On the Road: The Appeal of Buddhism to Travellers

Buddhism has been associated with travel and transportation since its inception. The Buddha himself led a peripatetic life wandering from town to town preaching his dharma, and King Aśoka sent missionaries travelling far and wide. Travelling merchants were the most prominent early converts to Buddhi...

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Bibliographic Details
Published in:Contemporary buddhism
Main Author: Veidlinger, Daniel M.
Format: Electronic Article
Language:English
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Published: Routledge [2016]
[publisher not identified]
In: Contemporary buddhism
Year: 2016, Volume: 17, Issue: 2, Pages: 439-452
Online Access: Volltext (Verlag)
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Summary:Buddhism has been associated with travel and transportation since its inception. The Buddha himself led a peripatetic life wandering from town to town preaching his dharma, and King Aśoka sent missionaries travelling far and wide. Travelling merchants were the most prominent early converts to Buddhism and their prominence in the religion continued for a long time. This article explores the importance of travel in the acceptance of Buddhist ideas, and will show that the changes in worldview undergone by one travelling from place to place, encountering along the road different ways of thinking, dressing, speaking and living are likely to foster in such a person an interest in some of the seminal ideas embodied in Buddhism. The psychological effects of travel force people to wrestle with their previously accepted local truths, drawing them instead to Buddhism's universal outlook, its teaching of compassion for all beings and rejection of culturally specific social restrictions.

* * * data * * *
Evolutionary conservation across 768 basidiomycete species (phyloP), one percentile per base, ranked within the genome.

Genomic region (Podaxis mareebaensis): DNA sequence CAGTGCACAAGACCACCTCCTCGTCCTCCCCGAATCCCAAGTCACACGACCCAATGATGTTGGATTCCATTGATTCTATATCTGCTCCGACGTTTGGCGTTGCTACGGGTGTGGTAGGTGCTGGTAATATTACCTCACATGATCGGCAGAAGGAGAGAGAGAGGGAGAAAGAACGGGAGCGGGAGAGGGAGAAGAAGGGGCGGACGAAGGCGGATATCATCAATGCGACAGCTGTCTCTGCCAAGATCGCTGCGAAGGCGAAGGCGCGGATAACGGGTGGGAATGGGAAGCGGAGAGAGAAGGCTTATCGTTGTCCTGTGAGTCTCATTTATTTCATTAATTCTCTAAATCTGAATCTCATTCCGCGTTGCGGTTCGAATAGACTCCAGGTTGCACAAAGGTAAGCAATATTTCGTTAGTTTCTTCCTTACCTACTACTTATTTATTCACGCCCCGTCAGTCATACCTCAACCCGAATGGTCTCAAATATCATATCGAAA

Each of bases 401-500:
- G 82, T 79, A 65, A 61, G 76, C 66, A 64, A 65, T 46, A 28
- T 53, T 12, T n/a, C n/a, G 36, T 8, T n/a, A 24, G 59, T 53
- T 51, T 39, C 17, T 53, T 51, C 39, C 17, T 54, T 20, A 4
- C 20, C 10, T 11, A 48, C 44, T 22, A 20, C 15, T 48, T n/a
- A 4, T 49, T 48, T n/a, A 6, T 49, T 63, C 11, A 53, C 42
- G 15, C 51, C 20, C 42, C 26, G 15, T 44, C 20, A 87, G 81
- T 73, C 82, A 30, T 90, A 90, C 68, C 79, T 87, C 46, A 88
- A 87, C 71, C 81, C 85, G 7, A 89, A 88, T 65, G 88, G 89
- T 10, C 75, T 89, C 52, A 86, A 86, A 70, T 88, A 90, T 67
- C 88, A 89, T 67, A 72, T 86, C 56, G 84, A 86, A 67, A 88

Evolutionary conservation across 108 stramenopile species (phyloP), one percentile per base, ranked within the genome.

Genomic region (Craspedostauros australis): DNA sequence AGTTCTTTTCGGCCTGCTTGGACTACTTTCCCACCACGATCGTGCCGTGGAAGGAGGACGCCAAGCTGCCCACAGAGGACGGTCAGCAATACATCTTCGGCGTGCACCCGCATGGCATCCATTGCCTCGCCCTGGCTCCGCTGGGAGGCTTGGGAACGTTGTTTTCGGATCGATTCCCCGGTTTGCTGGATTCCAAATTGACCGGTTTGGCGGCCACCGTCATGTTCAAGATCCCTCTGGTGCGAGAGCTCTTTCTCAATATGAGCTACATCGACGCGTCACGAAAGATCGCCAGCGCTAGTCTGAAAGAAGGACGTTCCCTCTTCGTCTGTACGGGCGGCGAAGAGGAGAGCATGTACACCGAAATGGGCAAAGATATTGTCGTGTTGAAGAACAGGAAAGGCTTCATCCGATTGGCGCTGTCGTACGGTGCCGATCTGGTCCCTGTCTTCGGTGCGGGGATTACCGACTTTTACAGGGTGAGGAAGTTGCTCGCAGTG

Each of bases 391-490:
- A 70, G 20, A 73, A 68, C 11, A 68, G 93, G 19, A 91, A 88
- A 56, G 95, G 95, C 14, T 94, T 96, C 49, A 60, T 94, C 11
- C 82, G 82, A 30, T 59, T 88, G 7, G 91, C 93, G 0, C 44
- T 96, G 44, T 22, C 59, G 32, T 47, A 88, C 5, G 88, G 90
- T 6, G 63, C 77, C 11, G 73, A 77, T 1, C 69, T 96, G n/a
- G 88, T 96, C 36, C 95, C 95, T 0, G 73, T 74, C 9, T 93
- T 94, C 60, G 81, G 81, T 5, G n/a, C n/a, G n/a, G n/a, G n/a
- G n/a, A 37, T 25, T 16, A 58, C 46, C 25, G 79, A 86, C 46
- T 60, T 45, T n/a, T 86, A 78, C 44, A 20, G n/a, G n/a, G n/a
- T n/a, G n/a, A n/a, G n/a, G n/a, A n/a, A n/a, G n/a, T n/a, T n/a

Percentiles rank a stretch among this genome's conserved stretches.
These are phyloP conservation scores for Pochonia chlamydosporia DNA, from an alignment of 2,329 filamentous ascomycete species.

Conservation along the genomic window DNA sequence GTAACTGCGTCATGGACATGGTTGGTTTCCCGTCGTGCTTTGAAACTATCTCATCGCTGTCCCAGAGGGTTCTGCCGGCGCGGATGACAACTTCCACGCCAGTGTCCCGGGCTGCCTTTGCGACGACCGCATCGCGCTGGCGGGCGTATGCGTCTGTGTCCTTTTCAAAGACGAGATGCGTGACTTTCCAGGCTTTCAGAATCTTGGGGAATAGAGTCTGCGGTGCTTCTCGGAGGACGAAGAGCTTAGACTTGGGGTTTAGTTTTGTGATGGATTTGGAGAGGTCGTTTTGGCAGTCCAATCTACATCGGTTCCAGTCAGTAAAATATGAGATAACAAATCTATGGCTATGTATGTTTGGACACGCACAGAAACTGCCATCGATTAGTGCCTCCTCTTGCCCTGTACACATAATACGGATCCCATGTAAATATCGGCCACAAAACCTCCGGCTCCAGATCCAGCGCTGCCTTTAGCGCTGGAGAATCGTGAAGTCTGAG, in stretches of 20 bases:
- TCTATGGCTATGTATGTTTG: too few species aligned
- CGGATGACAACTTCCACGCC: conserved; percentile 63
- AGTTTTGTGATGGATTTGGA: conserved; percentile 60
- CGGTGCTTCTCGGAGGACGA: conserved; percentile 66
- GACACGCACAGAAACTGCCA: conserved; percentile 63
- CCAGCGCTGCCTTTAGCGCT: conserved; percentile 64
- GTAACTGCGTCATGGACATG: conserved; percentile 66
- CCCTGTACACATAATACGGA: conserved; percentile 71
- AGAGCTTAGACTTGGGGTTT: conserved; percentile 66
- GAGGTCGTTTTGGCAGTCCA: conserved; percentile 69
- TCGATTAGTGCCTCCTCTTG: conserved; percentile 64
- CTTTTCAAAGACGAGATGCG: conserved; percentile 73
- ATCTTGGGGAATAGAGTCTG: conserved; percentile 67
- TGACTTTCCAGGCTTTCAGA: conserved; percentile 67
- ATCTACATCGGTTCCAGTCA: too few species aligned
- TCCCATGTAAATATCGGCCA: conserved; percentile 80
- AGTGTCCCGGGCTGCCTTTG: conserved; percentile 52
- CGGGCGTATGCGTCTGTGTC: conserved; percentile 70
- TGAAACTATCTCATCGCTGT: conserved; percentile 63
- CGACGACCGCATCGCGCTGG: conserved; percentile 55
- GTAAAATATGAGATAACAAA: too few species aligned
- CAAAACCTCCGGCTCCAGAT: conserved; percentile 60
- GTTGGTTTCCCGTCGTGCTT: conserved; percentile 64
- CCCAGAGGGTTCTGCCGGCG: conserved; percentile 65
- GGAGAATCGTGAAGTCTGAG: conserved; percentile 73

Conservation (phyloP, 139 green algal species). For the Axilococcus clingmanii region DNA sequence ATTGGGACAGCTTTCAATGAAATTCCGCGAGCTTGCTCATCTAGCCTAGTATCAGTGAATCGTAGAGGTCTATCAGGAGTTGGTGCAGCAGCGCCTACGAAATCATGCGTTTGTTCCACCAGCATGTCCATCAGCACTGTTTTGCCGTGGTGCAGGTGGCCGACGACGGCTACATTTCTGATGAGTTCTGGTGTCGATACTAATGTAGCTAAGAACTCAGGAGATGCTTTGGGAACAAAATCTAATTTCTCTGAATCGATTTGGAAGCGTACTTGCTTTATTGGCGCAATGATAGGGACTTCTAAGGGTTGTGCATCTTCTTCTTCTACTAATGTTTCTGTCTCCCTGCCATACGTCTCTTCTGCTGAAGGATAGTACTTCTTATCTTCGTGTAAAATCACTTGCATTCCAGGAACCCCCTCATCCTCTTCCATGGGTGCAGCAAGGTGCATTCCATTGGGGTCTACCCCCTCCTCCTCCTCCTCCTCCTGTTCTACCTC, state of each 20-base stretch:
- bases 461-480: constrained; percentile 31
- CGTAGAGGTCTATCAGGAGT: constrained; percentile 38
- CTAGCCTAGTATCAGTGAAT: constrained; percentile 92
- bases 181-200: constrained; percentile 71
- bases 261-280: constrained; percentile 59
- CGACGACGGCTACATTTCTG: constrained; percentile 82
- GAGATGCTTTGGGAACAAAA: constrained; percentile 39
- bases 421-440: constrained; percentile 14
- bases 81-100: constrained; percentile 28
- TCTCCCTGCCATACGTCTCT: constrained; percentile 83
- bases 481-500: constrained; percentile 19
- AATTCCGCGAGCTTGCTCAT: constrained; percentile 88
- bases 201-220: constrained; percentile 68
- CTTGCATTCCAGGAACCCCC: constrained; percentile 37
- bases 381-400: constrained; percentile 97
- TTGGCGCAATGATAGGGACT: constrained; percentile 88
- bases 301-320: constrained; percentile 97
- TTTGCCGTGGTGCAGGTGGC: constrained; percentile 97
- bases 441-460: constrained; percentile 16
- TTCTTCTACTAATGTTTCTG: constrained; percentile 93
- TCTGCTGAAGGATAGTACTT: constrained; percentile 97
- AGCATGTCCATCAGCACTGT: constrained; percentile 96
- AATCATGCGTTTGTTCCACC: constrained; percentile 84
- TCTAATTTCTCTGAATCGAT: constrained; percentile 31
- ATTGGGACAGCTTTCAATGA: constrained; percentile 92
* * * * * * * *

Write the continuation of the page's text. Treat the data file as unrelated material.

ISSN:1476-7953
Contains:Enthalten in: Contemporary buddhism
Persistent identifiers:DOI: 10.1080/14639947.2016.1205782